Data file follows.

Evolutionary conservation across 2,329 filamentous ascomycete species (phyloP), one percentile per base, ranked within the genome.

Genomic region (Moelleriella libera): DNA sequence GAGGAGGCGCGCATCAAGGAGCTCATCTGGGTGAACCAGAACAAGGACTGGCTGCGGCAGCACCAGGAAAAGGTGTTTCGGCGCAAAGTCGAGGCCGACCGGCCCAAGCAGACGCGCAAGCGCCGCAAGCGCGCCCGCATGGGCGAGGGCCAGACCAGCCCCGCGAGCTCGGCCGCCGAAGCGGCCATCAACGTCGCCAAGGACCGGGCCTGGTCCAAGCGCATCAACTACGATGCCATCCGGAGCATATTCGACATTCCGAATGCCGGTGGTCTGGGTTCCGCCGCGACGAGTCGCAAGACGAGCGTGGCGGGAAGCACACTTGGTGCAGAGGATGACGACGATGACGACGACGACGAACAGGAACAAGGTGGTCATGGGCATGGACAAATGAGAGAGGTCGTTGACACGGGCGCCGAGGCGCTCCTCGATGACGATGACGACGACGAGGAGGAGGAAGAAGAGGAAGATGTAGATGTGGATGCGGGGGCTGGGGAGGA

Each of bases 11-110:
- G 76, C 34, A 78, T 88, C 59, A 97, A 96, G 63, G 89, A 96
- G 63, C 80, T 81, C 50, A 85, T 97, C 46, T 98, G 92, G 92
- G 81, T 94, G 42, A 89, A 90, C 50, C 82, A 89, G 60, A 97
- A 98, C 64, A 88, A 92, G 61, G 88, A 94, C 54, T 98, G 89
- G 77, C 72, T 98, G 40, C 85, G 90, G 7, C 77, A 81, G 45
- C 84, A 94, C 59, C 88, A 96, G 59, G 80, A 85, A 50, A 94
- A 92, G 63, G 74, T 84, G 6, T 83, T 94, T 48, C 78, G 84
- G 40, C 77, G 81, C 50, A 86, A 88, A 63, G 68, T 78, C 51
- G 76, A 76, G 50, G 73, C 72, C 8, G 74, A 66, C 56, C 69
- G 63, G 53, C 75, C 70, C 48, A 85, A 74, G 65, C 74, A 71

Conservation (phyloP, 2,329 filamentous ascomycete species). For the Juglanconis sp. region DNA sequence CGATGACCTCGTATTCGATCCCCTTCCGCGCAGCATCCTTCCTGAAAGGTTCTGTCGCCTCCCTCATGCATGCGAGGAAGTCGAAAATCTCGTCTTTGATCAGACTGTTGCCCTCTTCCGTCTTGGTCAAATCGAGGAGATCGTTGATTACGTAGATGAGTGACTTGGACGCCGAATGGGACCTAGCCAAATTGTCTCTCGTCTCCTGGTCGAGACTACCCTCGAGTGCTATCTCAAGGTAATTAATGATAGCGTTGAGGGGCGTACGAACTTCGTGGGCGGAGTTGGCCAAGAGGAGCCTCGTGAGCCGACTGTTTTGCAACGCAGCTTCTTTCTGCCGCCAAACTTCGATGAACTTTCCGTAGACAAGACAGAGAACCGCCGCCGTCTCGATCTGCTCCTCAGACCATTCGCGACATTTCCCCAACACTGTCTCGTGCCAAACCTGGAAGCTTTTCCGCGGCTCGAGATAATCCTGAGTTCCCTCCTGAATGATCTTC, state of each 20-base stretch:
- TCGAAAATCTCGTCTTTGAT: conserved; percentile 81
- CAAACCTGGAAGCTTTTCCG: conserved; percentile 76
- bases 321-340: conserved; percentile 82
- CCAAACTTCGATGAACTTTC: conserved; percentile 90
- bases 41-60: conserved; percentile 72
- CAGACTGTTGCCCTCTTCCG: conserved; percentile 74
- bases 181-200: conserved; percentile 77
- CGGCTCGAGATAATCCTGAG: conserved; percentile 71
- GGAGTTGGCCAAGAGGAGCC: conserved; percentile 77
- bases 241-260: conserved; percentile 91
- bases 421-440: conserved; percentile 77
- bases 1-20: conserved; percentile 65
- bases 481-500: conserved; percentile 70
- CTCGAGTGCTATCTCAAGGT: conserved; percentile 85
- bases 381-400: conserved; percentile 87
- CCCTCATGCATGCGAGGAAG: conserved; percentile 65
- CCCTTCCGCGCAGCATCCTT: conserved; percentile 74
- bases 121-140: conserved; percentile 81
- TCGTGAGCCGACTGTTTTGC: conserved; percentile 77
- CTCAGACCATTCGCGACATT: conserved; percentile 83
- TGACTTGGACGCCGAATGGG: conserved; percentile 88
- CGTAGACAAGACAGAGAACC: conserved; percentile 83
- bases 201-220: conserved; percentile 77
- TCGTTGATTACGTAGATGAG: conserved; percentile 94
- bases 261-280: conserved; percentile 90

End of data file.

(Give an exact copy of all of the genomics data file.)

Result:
Evolutionary conservation across 2,329 filamentous ascomycete species (phyloP), one percentile per base, ranked within the genome.

Genomic region (Moelleriella libera): DNA sequence GAGGAGGCGCGCATCAAGGAGCTCATCTGGGTGAACCAGAACAAGGACTGGCTGCGGCAGCACCAGGAAAAGGTGTTTCGGCGCAAAGTCGAGGCCGACCGGCCCAAGCAGACGCGCAAGCGCCGCAAGCGCGCCCGCATGGGCGAGGGCCAGACCAGCCCCGCGAGCTCGGCCGCCGAAGCGGCCATCAACGTCGCCAAGGACCGGGCCTGGTCCAAGCGCATCAACTACGATGCCATCCGGAGCATATTCGACATTCCGAATGCCGGTGGTCTGGGTTCCGCCGCGACGAGTCGCAAGACGAGCGTGGCGGGAAGCACACTTGGTGCAGAGGATGACGACGATGACGACGACGACGAACAGGAACAAGGTGGTCATGGGCATGGACAAATGAGAGAGGTCGTTGACACGGGCGCCGAGGCGCTCCTCGATGACGATGACGACGACGAGGAGGAGGAAGAAGAGGAAGATGTAGATGTGGATGCGGGGGCTGGGGAGGA

Each of bases 11-110:
- G 76, C 34, A 78, T 88, C 59, A 97, A 96, G 63, G 89, A 96
- G 63, C 80, T 81, C 50, A 85, T 97, C 46, T 98, G 92, G 92
- G 81, T 94, G 42, A 89, A 90, C 50, C 82, A 89, G 60, A 97
- A 98, C 64, A 88, A 92, G 61, G 88, A 94, C 54, T 98, G 89
- G 77, C 72, T 98, G 40, C 85, G 90, G 7, C 77, A 81, G 45
- C 84, A 94, C 59, C 88, A 96, G 59, G 80, A 85, A 50, A 94
- A 92, G 63, G 74, T 84, G 6, T 83, T 94, T 48, C 78, G 84
- G 40, C 77, G 81, C 50, A 86, A 88, A 63, G 68, T 78, C 51
- G 76, A 76, G 50, G 73, C 72, C 8, G 74, A 66, C 56, C 69
- G 63, G 53, C 75, C 70, C 48, A 85, A 74, G 65, C 74, A 71

Conservation (phyloP, 2,329 filamentous ascomycete species). For the Juglanconis sp. region DNA sequence CGATGACCTCGTATTCGATCCCCTTCCGCGCAGCATCCTTCCTGAAAGGTTCTGTCGCCTCCCTCATGCATGCGAGGAAGTCGAAAATCTCGTCTTTGATCAGACTGTTGCCCTCTTCCGTCTTGGTCAAATCGAGGAGATCGTTGATTACGTAGATGAGTGACTTGGACGCCGAATGGGACCTAGCCAAATTGTCTCTCGTCTCCTGGTCGAGACTACCCTCGAGTGCTATCTCAAGGTAATTAATGATAGCGTTGAGGGGCGTACGAACTTCGTGGGCGGAGTTGGCCAAGAGGAGCCTCGTGAGCCGACTGTTTTGCAACGCAGCTTCTTTCTGCCGCCAAACTTCGATGAACTTTCCGTAGACAAGACAGAGAACCGCCGCCGTCTCGATCTGCTCCTCAGACCATTCGCGACATTTCCCCAACACTGTCTCGTGCCAAACCTGGAAGCTTTTCCGCGGCTCGAGATAATCCTGAGTTCCCTCCTGAATGATCTTC, state of each 20-base stretch:
- TCGAAAATCTCGTCTTTGAT: conserved; percentile 81
- CAAACCTGGAAGCTTTTCCG: conserved; percentile 76
- bases 321-340: conserved; percentile 82
- CCAAACTTCGATGAACTTTC: conserved; percentile 90
- bases 41-60: conserved; percentile 72
- CAGACTGTTGCCCTCTTCCG: conserved; percentile 74
- bases 181-200: conserved; percentile 77
- CGGCTCGAGATAATCCTGAG: conserved; percentile 71
- GGAGTTGGCCAAGAGGAGCC: conserved; percentile 77
- bases 241-260: conserved; percentile 91
- bases 421-440: conserved; percentile 77
- bases 1-20: conserved; percentile 65
- bases 481-500: conserved; percentile 70
- CTCGAGTGCTATCTCAAGGT: conserved; percentile 85
- bases 381-400: conserved; percentile 87
- CCCTCATGCATGCGAGGAAG: conserved; percentile 65
- CCCTTCCGCGCAGCATCCTT: conserved; percentile 74
- bases 121-140: conserved; percentile 81
- TCGTGAGCCGACTGTTTTGC: conserved; percentile 77
- CTCAGACCATTCGCGACATT: conserved; percentile 83
- TGACTTGGACGCCGAATGGG: conserved; percentile 88
- CGTAGACAAGACAGAGAACC: conserved; percentile 83
- bases 201-220: conserved; percentile 77
- TCGTTGATTACGTAGATGAG: conserved; percentile 94
- bases 261-280: conserved; percentile 90